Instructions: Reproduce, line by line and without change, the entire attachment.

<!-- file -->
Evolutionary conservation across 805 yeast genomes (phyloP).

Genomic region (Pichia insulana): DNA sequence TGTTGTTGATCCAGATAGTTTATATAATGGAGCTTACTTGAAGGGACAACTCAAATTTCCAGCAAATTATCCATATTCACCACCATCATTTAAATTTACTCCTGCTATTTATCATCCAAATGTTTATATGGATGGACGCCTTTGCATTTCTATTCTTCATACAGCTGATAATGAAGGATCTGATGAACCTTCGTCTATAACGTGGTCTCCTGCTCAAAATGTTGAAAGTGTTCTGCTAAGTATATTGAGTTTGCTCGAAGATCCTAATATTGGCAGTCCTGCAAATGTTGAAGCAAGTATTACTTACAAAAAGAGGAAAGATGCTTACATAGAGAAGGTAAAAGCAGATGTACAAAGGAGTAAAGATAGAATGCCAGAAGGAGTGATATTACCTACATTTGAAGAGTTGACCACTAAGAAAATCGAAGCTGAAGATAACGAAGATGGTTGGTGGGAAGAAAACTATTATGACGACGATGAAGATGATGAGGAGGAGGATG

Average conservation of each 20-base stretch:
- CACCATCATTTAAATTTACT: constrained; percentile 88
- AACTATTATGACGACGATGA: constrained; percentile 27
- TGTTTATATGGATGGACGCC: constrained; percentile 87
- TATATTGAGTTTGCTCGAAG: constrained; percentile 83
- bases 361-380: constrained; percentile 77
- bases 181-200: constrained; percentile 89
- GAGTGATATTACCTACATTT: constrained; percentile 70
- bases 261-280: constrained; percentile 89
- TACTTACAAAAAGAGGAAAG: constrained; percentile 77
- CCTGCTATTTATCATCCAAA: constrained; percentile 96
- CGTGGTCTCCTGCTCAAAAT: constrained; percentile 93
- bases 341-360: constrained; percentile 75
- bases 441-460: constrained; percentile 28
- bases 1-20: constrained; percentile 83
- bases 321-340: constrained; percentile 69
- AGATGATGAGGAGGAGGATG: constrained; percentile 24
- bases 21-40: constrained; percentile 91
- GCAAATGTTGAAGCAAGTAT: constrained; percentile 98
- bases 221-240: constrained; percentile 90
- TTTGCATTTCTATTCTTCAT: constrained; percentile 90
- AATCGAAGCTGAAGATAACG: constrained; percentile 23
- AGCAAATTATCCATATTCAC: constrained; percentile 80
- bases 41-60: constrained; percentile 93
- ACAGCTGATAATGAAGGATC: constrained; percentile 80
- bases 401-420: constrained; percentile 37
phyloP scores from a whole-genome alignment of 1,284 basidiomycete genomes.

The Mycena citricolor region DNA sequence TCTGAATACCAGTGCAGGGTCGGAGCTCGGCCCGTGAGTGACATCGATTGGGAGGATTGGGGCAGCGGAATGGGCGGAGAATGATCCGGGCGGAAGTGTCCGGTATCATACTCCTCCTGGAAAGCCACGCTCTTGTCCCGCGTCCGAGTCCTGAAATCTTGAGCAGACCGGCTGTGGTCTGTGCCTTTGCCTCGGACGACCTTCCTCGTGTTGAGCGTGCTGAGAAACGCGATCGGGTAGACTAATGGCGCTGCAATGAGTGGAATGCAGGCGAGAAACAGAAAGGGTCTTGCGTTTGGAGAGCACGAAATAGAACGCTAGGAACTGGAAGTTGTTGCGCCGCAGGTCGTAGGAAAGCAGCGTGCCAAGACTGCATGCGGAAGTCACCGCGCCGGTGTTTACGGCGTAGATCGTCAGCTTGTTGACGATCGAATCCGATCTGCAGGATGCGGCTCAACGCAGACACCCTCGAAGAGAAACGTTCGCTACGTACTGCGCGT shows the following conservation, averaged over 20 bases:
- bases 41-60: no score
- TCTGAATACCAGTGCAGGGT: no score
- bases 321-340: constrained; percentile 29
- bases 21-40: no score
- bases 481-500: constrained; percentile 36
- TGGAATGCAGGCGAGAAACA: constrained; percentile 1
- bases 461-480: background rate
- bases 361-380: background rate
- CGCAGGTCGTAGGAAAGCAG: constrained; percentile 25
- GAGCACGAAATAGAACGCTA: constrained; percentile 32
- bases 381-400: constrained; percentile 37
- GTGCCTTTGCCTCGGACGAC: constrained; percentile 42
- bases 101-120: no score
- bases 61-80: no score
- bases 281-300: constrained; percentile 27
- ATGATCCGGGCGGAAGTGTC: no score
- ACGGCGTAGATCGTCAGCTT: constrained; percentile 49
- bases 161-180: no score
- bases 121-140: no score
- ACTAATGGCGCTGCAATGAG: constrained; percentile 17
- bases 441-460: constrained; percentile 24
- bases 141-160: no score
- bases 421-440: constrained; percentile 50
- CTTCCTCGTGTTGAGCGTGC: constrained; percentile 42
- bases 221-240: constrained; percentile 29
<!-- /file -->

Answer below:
Evolutionary conservation across 805 yeast genomes (phyloP).

Genomic region (Pichia insulana): DNA sequence TGTTGTTGATCCAGATAGTTTATATAATGGAGCTTACTTGAAGGGACAACTCAAATTTCCAGCAAATTATCCATATTCACCACCATCATTTAAATTTACTCCTGCTATTTATCATCCAAATGTTTATATGGATGGACGCCTTTGCATTTCTATTCTTCATACAGCTGATAATGAAGGATCTGATGAACCTTCGTCTATAACGTGGTCTCCTGCTCAAAATGTTGAAAGTGTTCTGCTAAGTATATTGAGTTTGCTCGAAGATCCTAATATTGGCAGTCCTGCAAATGTTGAAGCAAGTATTACTTACAAAAAGAGGAAAGATGCTTACATAGAGAAGGTAAAAGCAGATGTACAAAGGAGTAAAGATAGAATGCCAGAAGGAGTGATATTACCTACATTTGAAGAGTTGACCACTAAGAAAATCGAAGCTGAAGATAACGAAGATGGTTGGTGGGAAGAAAACTATTATGACGACGATGAAGATGATGAGGAGGAGGATG

Average conservation of each 20-base stretch:
- CACCATCATTTAAATTTACT: constrained; percentile 88
- AACTATTATGACGACGATGA: constrained; percentile 27
- TGTTTATATGGATGGACGCC: constrained; percentile 87
- TATATTGAGTTTGCTCGAAG: constrained; percentile 83
- bases 361-380: constrained; percentile 77
- bases 181-200: constrained; percentile 89
- GAGTGATATTACCTACATTT: constrained; percentile 70
- bases 261-280: constrained; percentile 89
- TACTTACAAAAAGAGGAAAG: constrained; percentile 77
- CCTGCTATTTATCATCCAAA: constrained; percentile 96
- CGTGGTCTCCTGCTCAAAAT: constrained; percentile 93
- bases 341-360: constrained; percentile 75
- bases 441-460: constrained; percentile 28
- bases 1-20: constrained; percentile 83
- bases 321-340: constrained; percentile 69
- AGATGATGAGGAGGAGGATG: constrained; percentile 24
- bases 21-40: constrained; percentile 91
- GCAAATGTTGAAGCAAGTAT: constrained; percentile 98
- bases 221-240: constrained; percentile 90
- TTTGCATTTCTATTCTTCAT: constrained; percentile 90
- AATCGAAGCTGAAGATAACG: constrained; percentile 23
- AGCAAATTATCCATATTCAC: constrained; percentile 80
- bases 41-60: constrained; percentile 93
- ACAGCTGATAATGAAGGATC: constrained; percentile 80
- bases 401-420: constrained; percentile 37
phyloP scores from a whole-genome alignment of 1,284 basidiomycete genomes.

The Mycena citricolor region DNA sequence TCTGAATACCAGTGCAGGGTCGGAGCTCGGCCCGTGAGTGACATCGATTGGGAGGATTGGGGCAGCGGAATGGGCGGAGAATGATCCGGGCGGAAGTGTCCGGTATCATACTCCTCCTGGAAAGCCACGCTCTTGTCCCGCGTCCGAGTCCTGAAATCTTGAGCAGACCGGCTGTGGTCTGTGCCTTTGCCTCGGACGACCTTCCTCGTGTTGAGCGTGCTGAGAAACGCGATCGGGTAGACTAATGGCGCTGCAATGAGTGGAATGCAGGCGAGAAACAGAAAGGGTCTTGCGTTTGGAGAGCACGAAATAGAACGCTAGGAACTGGAAGTTGTTGCGCCGCAGGTCGTAGGAAAGCAGCGTGCCAAGACTGCATGCGGAAGTCACCGCGCCGGTGTTTACGGCGTAGATCGTCAGCTTGTTGACGATCGAATCCGATCTGCAGGATGCGGCTCAACGCAGACACCCTCGAAGAGAAACGTTCGCTACGTACTGCGCGT shows the following conservation, averaged over 20 bases:
- bases 41-60: no score
- TCTGAATACCAGTGCAGGGT: no score
- bases 321-340: constrained; percentile 29
- bases 21-40: no score
- bases 481-500: constrained; percentile 36
- TGGAATGCAGGCGAGAAACA: constrained; percentile 1
- bases 461-480: background rate
- bases 361-380: background rate
- CGCAGGTCGTAGGAAAGCAG: constrained; percentile 25
- GAGCACGAAATAGAACGCTA: constrained; percentile 32
- bases 381-400: constrained; percentile 37
- GTGCCTTTGCCTCGGACGAC: constrained; percentile 42
- bases 101-120: no score
- bases 61-80: no score
- bases 281-300: constrained; percentile 27
- ATGATCCGGGCGGAAGTGTC: no score
- ACGGCGTAGATCGTCAGCTT: constrained; percentile 49
- bases 161-180: no score
- bases 121-140: no score
- ACTAATGGCGCTGCAATGAG: constrained; percentile 17
- bases 441-460: constrained; percentile 24
- bases 141-160: no score
- bases 421-440: constrained; percentile 50
- CTTCCTCGTGTTGAGCGTGC: constrained; percentile 42
- bases 221-240: constrained; percentile 29